| NEW YORK
NEW YORK Morgan Stanley and Citigroup Inc are
among those vying to be the designated U.S. bank clearing yuan
trades in the United States alongside Bank of China Ltd (BoC),
China's fourth-biggest bank by assets, a senior BoC executive
said on Wednesday.
Appointing banks to clear yuan trades is part of
China's drive to encourage worldwide use of the currency, also
known as the renminbi, which it hopes would some day supplement
or rival the dollar as a global reserve currency.
Unlike other countries where China is also trying to expand
the yuan's reach, the United States will have two banks to clear
renminbi trades, Xu Chen, president and chief executive officer
of BoC , said in New York.
This is in part because the advocacy group led by former New
York mayor Michael Bloomberg that has championed wider usage of
the yuan in the United States had asked China to allow a U.S.
bank to clear renminbi trades in the country, Chen said.
China usually designates just one Chinese bank to clear all
yuan trades in each country outside its borders.
Chen said Morgan Stanley and Citi are both
looking into submitting their respective bids to the Chinese
central bank, the People's Bank of China.
"Based on our understanding, the (advocacy) group suggested
to the People's Bank of China (PBOC) that it adopts the approach
of appointing one Chinese bank and one U.S. bank," he said.
The sheer volume of trade should help catapult the United
States into the second-largest offshore yuan clearing centre
after Hong Kong in three to five years, Chen said.
BoC was only appointed last month as the designated bank to
clear yuan transactions in United States, which can currently be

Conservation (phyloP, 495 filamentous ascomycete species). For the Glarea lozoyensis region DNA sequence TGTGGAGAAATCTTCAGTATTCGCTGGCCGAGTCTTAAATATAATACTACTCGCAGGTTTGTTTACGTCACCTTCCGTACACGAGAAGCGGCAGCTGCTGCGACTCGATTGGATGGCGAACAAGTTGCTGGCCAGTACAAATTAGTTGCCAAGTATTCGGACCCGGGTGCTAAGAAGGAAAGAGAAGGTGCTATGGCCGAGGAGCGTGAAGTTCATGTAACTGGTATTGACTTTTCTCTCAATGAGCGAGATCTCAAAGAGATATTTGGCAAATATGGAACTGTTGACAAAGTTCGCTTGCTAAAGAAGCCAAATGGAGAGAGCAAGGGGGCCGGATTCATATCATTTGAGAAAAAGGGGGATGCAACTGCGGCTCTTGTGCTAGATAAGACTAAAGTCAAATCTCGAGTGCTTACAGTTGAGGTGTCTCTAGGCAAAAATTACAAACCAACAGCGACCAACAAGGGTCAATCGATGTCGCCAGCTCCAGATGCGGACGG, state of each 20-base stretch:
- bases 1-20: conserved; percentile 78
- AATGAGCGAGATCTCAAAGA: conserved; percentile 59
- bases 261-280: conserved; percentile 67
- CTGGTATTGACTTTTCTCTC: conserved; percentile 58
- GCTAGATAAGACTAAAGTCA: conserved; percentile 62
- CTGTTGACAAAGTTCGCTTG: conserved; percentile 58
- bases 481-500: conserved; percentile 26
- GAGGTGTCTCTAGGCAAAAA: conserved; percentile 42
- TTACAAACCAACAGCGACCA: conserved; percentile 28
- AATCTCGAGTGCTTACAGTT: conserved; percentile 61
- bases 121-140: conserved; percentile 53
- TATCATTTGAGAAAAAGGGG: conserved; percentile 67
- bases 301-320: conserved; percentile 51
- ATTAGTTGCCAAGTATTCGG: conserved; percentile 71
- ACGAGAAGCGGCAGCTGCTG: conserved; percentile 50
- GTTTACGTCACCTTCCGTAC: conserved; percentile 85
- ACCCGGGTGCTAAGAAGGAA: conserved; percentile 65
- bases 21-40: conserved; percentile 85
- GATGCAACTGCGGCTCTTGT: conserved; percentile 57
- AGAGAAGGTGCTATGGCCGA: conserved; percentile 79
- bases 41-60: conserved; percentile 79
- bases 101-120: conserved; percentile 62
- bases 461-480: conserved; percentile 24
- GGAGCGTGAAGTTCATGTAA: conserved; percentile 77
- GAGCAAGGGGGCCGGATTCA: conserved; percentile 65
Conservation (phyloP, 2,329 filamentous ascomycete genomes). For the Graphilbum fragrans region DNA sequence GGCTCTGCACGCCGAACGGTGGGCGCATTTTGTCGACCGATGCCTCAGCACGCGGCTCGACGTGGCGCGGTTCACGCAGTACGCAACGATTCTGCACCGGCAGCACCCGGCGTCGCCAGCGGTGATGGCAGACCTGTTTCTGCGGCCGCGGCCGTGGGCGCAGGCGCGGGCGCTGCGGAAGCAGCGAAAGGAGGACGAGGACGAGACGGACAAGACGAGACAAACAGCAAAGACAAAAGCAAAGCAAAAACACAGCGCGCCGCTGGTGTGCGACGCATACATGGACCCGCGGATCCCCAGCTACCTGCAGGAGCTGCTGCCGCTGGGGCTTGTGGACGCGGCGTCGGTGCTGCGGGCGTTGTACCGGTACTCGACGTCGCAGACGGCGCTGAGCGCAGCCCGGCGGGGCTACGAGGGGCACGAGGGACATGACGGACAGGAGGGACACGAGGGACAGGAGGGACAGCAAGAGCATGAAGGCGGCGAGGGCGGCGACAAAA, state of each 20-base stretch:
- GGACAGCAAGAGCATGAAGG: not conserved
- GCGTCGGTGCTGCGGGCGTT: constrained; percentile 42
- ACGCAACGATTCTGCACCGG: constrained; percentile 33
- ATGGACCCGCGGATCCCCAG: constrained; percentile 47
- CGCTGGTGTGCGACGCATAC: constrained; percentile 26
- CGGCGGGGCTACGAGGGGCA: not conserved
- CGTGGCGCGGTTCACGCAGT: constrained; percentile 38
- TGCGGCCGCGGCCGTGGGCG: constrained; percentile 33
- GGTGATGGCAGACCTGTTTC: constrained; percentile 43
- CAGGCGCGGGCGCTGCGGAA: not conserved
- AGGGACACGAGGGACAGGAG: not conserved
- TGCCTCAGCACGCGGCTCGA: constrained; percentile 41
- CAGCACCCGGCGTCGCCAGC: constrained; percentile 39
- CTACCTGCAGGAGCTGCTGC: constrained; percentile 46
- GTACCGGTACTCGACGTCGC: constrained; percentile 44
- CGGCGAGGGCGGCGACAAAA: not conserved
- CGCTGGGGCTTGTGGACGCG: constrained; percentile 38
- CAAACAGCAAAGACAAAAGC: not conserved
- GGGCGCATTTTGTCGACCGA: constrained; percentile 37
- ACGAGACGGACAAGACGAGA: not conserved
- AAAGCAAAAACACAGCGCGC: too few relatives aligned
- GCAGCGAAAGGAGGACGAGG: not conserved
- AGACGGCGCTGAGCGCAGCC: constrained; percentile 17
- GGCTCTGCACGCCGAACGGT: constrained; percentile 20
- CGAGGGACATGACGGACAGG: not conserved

cleared through Hong Kong, London or Singapore, the major
renminbi clearing centers outside China.
To that end, BoC plans to expand its yuan trading desk in
New York and sell renminbi hedging services in the city before
year-end, Chen said.
Morgan Stanley and Citi declined to comment. The PBOC was
not immediately available for comment.
Despite strong trade ties between China and the United
States - the world's two largest economies - Beijing has been
slow in making inroads to set up a yuan market in the United
States compared with other countries.
Chinese and U.S. officials have said this is partly due to a
desire by some within the U.S. government to protect the
dollar's status as the world's pre-eminent currency.
The United States was China's largest bilateral trade
partner last year, with $558 billion worth of goods and services
exchanged between the two countries, Chinese data showed.
The advocacy group for the yuan, which counts ex-Securities
and Exchange Commission chair Mary Schapiro and former U.S.
Treasury secretaries Timothy Geithner and Henry Paulson as its
vice chair and co-chairs, includes JPMorgan Chase & Co,
Wells Fargo & Co and Bank of America Corp as its
The yuan was the fifth-most-active currency for global
payments in July, accounting for 1.9 percent of the market
share, according to global transaction service provider SWIFT.